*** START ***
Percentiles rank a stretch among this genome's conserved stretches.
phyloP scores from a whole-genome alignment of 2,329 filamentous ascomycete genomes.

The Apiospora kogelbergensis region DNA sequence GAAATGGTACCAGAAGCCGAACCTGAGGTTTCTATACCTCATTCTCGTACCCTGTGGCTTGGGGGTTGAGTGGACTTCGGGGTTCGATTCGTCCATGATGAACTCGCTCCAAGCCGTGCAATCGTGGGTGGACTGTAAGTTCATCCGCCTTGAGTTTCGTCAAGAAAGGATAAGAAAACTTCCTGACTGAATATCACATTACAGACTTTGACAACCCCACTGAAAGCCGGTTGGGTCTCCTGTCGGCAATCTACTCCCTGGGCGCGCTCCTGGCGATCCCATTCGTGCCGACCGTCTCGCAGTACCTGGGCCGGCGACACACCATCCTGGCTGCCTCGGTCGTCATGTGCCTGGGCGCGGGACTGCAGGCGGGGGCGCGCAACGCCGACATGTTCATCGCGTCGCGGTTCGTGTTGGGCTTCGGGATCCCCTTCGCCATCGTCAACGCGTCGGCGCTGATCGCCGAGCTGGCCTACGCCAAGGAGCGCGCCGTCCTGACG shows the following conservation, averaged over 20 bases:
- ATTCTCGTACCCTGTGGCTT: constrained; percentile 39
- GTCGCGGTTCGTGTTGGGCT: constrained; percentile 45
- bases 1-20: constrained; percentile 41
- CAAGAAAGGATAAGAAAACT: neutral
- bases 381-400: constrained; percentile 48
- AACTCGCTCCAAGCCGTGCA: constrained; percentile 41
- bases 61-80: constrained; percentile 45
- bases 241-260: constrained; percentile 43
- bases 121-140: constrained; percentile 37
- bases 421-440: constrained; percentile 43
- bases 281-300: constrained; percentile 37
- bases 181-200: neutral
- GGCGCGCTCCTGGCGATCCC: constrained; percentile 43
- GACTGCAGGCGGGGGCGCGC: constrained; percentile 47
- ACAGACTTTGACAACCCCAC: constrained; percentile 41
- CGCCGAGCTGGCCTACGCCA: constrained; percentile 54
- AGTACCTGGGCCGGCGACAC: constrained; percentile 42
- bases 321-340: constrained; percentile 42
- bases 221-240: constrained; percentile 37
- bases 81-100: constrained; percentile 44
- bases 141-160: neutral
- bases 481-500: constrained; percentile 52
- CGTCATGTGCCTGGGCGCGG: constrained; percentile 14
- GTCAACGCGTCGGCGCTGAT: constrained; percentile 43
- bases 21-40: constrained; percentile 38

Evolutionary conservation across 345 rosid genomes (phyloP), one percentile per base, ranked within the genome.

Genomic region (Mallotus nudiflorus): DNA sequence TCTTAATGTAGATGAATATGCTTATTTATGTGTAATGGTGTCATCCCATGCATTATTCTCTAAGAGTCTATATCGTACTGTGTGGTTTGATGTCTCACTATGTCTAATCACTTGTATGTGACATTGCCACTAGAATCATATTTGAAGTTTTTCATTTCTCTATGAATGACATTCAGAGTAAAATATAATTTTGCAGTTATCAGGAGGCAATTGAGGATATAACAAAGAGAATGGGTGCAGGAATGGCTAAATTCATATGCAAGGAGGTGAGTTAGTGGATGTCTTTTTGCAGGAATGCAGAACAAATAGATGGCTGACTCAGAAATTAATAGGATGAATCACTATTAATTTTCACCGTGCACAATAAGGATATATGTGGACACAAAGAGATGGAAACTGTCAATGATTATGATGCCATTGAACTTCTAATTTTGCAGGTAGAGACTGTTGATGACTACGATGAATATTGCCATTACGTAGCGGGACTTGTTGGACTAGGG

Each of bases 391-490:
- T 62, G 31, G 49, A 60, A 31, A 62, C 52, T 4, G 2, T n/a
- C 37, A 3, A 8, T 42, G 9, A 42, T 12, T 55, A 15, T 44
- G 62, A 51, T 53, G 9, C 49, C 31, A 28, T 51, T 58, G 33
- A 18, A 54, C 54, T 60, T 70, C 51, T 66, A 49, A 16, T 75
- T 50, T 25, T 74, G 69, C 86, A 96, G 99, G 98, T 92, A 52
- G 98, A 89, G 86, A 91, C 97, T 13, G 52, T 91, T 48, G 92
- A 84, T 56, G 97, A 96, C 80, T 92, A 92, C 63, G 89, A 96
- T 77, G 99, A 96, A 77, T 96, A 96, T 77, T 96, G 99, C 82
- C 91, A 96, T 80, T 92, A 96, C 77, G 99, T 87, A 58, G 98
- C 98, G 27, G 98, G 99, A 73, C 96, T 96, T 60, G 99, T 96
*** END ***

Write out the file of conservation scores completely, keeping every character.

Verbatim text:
Percentiles rank a stretch among this genome's conserved stretches.
phyloP scores from a whole-genome alignment of 2,329 filamentous ascomycete genomes.

The Apiospora kogelbergensis region DNA sequence GAAATGGTACCAGAAGCCGAACCTGAGGTTTCTATACCTCATTCTCGTACCCTGTGGCTTGGGGGTTGAGTGGACTTCGGGGTTCGATTCGTCCATGATGAACTCGCTCCAAGCCGTGCAATCGTGGGTGGACTGTAAGTTCATCCGCCTTGAGTTTCGTCAAGAAAGGATAAGAAAACTTCCTGACTGAATATCACATTACAGACTTTGACAACCCCACTGAAAGCCGGTTGGGTCTCCTGTCGGCAATCTACTCCCTGGGCGCGCTCCTGGCGATCCCATTCGTGCCGACCGTCTCGCAGTACCTGGGCCGGCGACACACCATCCTGGCTGCCTCGGTCGTCATGTGCCTGGGCGCGGGACTGCAGGCGGGGGCGCGCAACGCCGACATGTTCATCGCGTCGCGGTTCGTGTTGGGCTTCGGGATCCCCTTCGCCATCGTCAACGCGTCGGCGCTGATCGCCGAGCTGGCCTACGCCAAGGAGCGCGCCGTCCTGACG shows the following conservation, averaged over 20 bases:
- ATTCTCGTACCCTGTGGCTT: constrained; percentile 39
- GTCGCGGTTCGTGTTGGGCT: constrained; percentile 45
- bases 1-20: constrained; percentile 41
- CAAGAAAGGATAAGAAAACT: neutral
- bases 381-400: constrained; percentile 48
- AACTCGCTCCAAGCCGTGCA: constrained; percentile 41
- bases 61-80: constrained; percentile 45
- bases 241-260: constrained; percentile 43
- bases 121-140: constrained; percentile 37
- bases 421-440: constrained; percentile 43
- bases 281-300: constrained; percentile 37
- bases 181-200: neutral
- GGCGCGCTCCTGGCGATCCC: constrained; percentile 43
- GACTGCAGGCGGGGGCGCGC: constrained; percentile 47
- ACAGACTTTGACAACCCCAC: constrained; percentile 41
- CGCCGAGCTGGCCTACGCCA: constrained; percentile 54
- AGTACCTGGGCCGGCGACAC: constrained; percentile 42
- bases 321-340: constrained; percentile 42
- bases 221-240: constrained; percentile 37
- bases 81-100: constrained; percentile 44
- bases 141-160: neutral
- bases 481-500: constrained; percentile 52
- CGTCATGTGCCTGGGCGCGG: constrained; percentile 14
- GTCAACGCGTCGGCGCTGAT: constrained; percentile 43
- bases 21-40: constrained; percentile 38

Evolutionary conservation across 345 rosid genomes (phyloP), one percentile per base, ranked within the genome.

Genomic region (Mallotus nudiflorus): DNA sequence TCTTAATGTAGATGAATATGCTTATTTATGTGTAATGGTGTCATCCCATGCATTATTCTCTAAGAGTCTATATCGTACTGTGTGGTTTGATGTCTCACTATGTCTAATCACTTGTATGTGACATTGCCACTAGAATCATATTTGAAGTTTTTCATTTCTCTATGAATGACATTCAGAGTAAAATATAATTTTGCAGTTATCAGGAGGCAATTGAGGATATAACAAAGAGAATGGGTGCAGGAATGGCTAAATTCATATGCAAGGAGGTGAGTTAGTGGATGTCTTTTTGCAGGAATGCAGAACAAATAGATGGCTGACTCAGAAATTAATAGGATGAATCACTATTAATTTTCACCGTGCACAATAAGGATATATGTGGACACAAAGAGATGGAAACTGTCAATGATTATGATGCCATTGAACTTCTAATTTTGCAGGTAGAGACTGTTGATGACTACGATGAATATTGCCATTACGTAGCGGGACTTGTTGGACTAGGG

Each of bases 391-490:
- T 62, G 31, G 49, A 60, A 31, A 62, C 52, T 4, G 2, T n/a
- C 37, A 3, A 8, T 42, G 9, A 42, T 12, T 55, A 15, T 44
- G 62, A 51, T 53, G 9, C 49, C 31, A 28, T 51, T 58, G 33
- A 18, A 54, C 54, T 60, T 70, C 51, T 66, A 49, A 16, T 75
- T 50, T 25, T 74, G 69, C 86, A 96, G 99, G 98, T 92, A 52
- G 98, A 89, G 86, A 91, C 97, T 13, G 52, T 91, T 48, G 92
- A 84, T 56, G 97, A 96, C 80, T 92, A 92, C 63, G 89, A 96
- T 77, G 99, A 96, A 77, T 96, A 96, T 77, T 96, G 99, C 82
- C 91, A 96, T 80, T 92, A 96, C 77, G 99, T 87, A 58, G 98
- C 98, G 27, G 98, G 99, A 73, C 96, T 96, T 60, G 99, T 96